Question Time – What is scriptural marriage?


What is scriptural marriage?


It may be that the questioner had in mind the marriage of believers and was seeking guidance as to what would constitute a scriptural ‘Christian’ marriage. However, it must be appreciated that marriage is not something that has been invented by humans; it originated with God and is His arrangement designed for the good of individuals, families and society in general. It is not only His idea but He conducted the first wedding, bringing together one man and one woman in the Garden of Eden, and in so doing He established the precedent for the human race. Because the first marriage took place in Eden, it predates every form of religion or culture, and, as such, there is a definite sense in which unbelievers can be ‘scripturally’ married.

There were occasions during the Old Testament era when God tolerated bigamy, but His ideal is clearly defined in the words recorded in Genesis chapter 2, and endorsed by the Lord Jesus, ‘For this reason a man shall leave his father and mother and be joined to his wife’, Mark 10. 4. Writing to the Ephesians, Paul picks up this same thought, but adds to it ‘and the two shall become one flesh’, Eph 5. 31. We can assert, therefore, that a scriptural marriage is the uniting of one man to one woman.

The actual process of the marriage ‘ceremony’ itself will vary from one culture to another. Most readers of this magazine will be used to a formal procedure endorsed by a person legally sanctioned to register the marriage, but this situation might not necessarily be true everywhere. However, in almost every form of society there is recognition that a marriage entails a duty of care, responsibility, and commitment that goes far beyond a mere relationship between a male and female. As already noted from the words of the Lord Jesus, marriage involves a man leaving his parents, and, in cleaving to his wife, he and she establish their own home. The husband becomes the head of the wife, and, as such, he has a responsibility to love her and to care for her, whilst she is to submit to him and show respect to him, Eph. 5. 33.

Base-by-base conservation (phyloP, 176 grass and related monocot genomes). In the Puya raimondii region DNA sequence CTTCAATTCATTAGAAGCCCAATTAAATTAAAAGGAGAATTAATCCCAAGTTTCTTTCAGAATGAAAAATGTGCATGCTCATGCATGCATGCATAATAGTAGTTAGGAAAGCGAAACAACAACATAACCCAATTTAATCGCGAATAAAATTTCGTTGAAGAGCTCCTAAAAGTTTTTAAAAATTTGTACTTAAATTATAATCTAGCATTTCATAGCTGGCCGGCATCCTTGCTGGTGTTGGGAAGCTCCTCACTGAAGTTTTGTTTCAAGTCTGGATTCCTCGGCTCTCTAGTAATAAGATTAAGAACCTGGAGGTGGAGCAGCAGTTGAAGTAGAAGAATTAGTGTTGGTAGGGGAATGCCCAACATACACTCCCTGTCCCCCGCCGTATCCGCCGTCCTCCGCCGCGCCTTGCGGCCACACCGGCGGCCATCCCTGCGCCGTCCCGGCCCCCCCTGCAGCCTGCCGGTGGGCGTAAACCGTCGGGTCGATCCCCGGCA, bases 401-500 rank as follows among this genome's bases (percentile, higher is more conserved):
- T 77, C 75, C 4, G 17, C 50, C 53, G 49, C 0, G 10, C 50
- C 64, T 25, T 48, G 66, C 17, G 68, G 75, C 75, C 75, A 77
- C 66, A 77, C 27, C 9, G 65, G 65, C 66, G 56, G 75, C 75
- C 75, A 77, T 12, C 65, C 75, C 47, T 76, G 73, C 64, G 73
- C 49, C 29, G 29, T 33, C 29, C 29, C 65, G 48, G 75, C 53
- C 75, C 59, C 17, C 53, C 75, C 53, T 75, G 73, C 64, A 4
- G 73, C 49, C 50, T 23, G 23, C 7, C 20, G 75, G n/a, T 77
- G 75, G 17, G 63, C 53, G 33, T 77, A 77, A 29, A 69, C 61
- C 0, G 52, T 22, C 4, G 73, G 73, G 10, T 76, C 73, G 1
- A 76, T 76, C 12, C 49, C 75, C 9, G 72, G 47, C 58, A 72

A marriage does not have to take place in a ‘church’ building, nor does it have to be conducted by a Christian person in order for it to be considered scriptural. As far as I am aware we do not read of any marriages being conducted in the tabernacle or the temple, nor do we have any record of any Old Testament prophet or New Testament apostle conducting such a service. A couple who choose to marry in a registry office, or on a beach in some exotic location, are no less married in the sight of God than those who prefer to conduct proceedings in a more ‘spiritual’ environment.

We are living in days when the sanctity of marriage is being eroded and its intended permanence is being undermined. As to its sanctity, the scriptures state, ‘Let marriage be held in honour among all, and let the marriage bed be undefiled’, Heb. 13. 4 ESV. This is an instruction to be followed, for the writer is exhorting that marriage, and the marriage bed, should, in every way, be held in honour. That God designed marriage to be a lasting commitment is clearly emphasized in the words of the Lord, ‘So then, they are no longer two but one flesh. Therefore what God has joined together, let not man separate’, Matt. 19. 6.

Whilst the scriptures teach that sexual relationships before marriage are immoral we must not think that a marriage has to be consummated before God recognizes it as being valid. Adam and Eve became married when God brought Eve to Adam and he said, ‘This is now bone of my bones and flesh of my flesh’, Gen. 2. 23. Joseph lived with Mary for many months and they were regarded as husband and wife under Jewish law, but their marriage was not consummated until after the birth of Jesus, Matt. 1. 25.


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